This type of rigid thought structure is bad, I think, for all professions and all jobs (and thus, ultimately for society.) You can be a decent cobbler, but not an incredibly innovative one, if your entire training is to be afraid to stray outside safe-thoughts.

But it is death for the arts. It just is. You can’t create if you don’t have access to the full panoply of human thoughts and imaginings, at least in the symbolic sense.

None of us – I think – believes in fairies or unicorns, but bringing a fairy or unicorn in to a story is useful to create a certain situation, and humans in that situation are also interesting.

Social justice warriors should be able to imagine a bad woman in power. If women are fully human, they can be bad, without their evil being the result of oppressive patriarchy. But they can’t. They can’t think “badthink.” That would bring into question the entire idea of female supremacy, let alone the idea that men and women are exactly alike but men are worse. In the same sense they can’t, say, write a futuristic story in which someone creates a true hermaphrodite race, because that would make them question that men and women are already alike form the neck up. (Oh, wait, they COULD write that, but it would be all about sex and “consent” and nonsense externalities, not how their thought would be different IN ITSELF from other humans and how THAT would affect the culture, which is where the real creativity lies.)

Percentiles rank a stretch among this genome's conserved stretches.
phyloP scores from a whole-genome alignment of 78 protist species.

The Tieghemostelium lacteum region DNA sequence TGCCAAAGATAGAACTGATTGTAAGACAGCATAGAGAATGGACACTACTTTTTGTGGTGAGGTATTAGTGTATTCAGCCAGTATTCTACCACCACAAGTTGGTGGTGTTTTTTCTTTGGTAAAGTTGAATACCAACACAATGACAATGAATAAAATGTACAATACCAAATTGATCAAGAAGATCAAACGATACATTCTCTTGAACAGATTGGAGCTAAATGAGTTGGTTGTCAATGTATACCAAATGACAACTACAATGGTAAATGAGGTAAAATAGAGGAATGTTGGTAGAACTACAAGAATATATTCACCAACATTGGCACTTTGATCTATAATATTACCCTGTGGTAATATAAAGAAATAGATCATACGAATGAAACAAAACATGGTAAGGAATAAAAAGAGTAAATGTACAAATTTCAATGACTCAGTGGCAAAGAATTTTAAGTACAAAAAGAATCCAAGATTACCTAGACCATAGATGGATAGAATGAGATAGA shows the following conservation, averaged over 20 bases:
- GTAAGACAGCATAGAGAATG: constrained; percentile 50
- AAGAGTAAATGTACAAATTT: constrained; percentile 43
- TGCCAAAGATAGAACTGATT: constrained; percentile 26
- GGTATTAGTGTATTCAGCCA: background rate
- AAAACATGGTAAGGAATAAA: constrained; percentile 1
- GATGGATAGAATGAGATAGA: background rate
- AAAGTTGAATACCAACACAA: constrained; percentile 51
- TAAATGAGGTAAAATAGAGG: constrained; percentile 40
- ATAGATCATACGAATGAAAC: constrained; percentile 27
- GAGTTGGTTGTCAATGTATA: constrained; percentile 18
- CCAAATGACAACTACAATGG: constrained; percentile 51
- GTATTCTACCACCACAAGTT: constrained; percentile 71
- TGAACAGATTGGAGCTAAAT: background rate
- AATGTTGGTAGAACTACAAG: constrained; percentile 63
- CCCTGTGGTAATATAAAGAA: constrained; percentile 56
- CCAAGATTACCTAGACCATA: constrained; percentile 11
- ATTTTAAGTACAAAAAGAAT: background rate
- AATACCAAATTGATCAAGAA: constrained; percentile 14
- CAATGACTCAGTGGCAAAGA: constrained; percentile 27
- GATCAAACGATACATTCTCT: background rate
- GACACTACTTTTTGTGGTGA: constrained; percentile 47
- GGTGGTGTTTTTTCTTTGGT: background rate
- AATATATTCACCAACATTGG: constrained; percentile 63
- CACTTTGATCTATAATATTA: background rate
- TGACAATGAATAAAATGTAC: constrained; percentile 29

Their alternate history, likewise, tends to devolve into either revenge plots against those they view as oppressors, or puerile utopias. It is beyond them to create something like the Grimnoir Chronicles, in which the unthinkable happens and the world changes in unthinkable and yet utterly realistic ways.

And this is why when you’re reading their stuff you tend to feel you read it all before and Ursula Le Guinn at her worst did it better.

This is why they default to accusing anyone who is not bound by SJW thought of not wanting women in science fiction, as though objecting to a gynotheocracy were the same as not wanting them to participate. This is why they think allowing people who disagree with them to publish is the equivalent of shutting them up. Because they can’t – simply can’t – coexist in a world that allows other forms of thought.